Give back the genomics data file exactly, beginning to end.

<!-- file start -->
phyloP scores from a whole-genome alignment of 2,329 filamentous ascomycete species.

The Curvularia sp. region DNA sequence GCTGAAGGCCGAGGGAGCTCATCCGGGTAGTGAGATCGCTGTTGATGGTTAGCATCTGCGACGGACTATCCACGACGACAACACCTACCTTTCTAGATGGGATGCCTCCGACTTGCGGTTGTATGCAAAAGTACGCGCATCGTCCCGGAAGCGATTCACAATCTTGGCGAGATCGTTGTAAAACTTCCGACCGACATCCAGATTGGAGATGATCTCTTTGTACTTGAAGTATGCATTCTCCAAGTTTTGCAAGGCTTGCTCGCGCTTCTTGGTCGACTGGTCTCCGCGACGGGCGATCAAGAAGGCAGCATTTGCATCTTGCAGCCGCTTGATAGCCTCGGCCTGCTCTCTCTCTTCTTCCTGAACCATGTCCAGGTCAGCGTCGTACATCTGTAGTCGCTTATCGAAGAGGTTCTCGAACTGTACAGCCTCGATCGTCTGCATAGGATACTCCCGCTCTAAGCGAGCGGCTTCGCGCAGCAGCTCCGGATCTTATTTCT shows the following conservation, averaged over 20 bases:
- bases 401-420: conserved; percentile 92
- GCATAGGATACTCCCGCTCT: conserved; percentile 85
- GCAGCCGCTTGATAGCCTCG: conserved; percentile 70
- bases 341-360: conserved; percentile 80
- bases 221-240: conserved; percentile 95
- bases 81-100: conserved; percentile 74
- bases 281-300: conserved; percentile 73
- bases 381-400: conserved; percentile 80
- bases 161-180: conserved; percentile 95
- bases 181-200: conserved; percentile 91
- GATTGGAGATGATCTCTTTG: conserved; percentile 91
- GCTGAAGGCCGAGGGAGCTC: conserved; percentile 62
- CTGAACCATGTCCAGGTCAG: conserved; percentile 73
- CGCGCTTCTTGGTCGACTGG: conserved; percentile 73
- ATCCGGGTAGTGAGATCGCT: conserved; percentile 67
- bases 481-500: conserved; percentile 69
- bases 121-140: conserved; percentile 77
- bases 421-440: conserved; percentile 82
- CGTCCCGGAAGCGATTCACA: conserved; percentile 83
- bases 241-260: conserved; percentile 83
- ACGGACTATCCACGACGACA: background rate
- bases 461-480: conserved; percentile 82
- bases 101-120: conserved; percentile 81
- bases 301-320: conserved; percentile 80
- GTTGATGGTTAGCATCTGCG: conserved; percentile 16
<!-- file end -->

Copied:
phyloP scores from a whole-genome alignment of 2,329 filamentous ascomycete species.

The Curvularia sp. region DNA sequence GCTGAAGGCCGAGGGAGCTCATCCGGGTAGTGAGATCGCTGTTGATGGTTAGCATCTGCGACGGACTATCCACGACGACAACACCTACCTTTCTAGATGGGATGCCTCCGACTTGCGGTTGTATGCAAAAGTACGCGCATCGTCCCGGAAGCGATTCACAATCTTGGCGAGATCGTTGTAAAACTTCCGACCGACATCCAGATTGGAGATGATCTCTTTGTACTTGAAGTATGCATTCTCCAAGTTTTGCAAGGCTTGCTCGCGCTTCTTGGTCGACTGGTCTCCGCGACGGGCGATCAAGAAGGCAGCATTTGCATCTTGCAGCCGCTTGATAGCCTCGGCCTGCTCTCTCTCTTCTTCCTGAACCATGTCCAGGTCAGCGTCGTACATCTGTAGTCGCTTATCGAAGAGGTTCTCGAACTGTACAGCCTCGATCGTCTGCATAGGATACTCCCGCTCTAAGCGAGCGGCTTCGCGCAGCAGCTCCGGATCTTATTTCT shows the following conservation, averaged over 20 bases:
- bases 401-420: conserved; percentile 92
- GCATAGGATACTCCCGCTCT: conserved; percentile 85
- GCAGCCGCTTGATAGCCTCG: conserved; percentile 70
- bases 341-360: conserved; percentile 80
- bases 221-240: conserved; percentile 95
- bases 81-100: conserved; percentile 74
- bases 281-300: conserved; percentile 73
- bases 381-400: conserved; percentile 80
- bases 161-180: conserved; percentile 95
- bases 181-200: conserved; percentile 91
- GATTGGAGATGATCTCTTTG: conserved; percentile 91
- GCTGAAGGCCGAGGGAGCTC: conserved; percentile 62
- CTGAACCATGTCCAGGTCAG: conserved; percentile 73
- CGCGCTTCTTGGTCGACTGG: conserved; percentile 73
- ATCCGGGTAGTGAGATCGCT: conserved; percentile 67
- bases 481-500: conserved; percentile 69
- bases 121-140: conserved; percentile 77
- bases 421-440: conserved; percentile 82
- CGTCCCGGAAGCGATTCACA: conserved; percentile 83
- bases 241-260: conserved; percentile 83
- ACGGACTATCCACGACGACA: background rate
- bases 461-480: conserved; percentile 82
- bases 101-120: conserved; percentile 81
- bases 301-320: conserved; percentile 80
- GTTGATGGTTAGCATCTGCG: conserved; percentile 16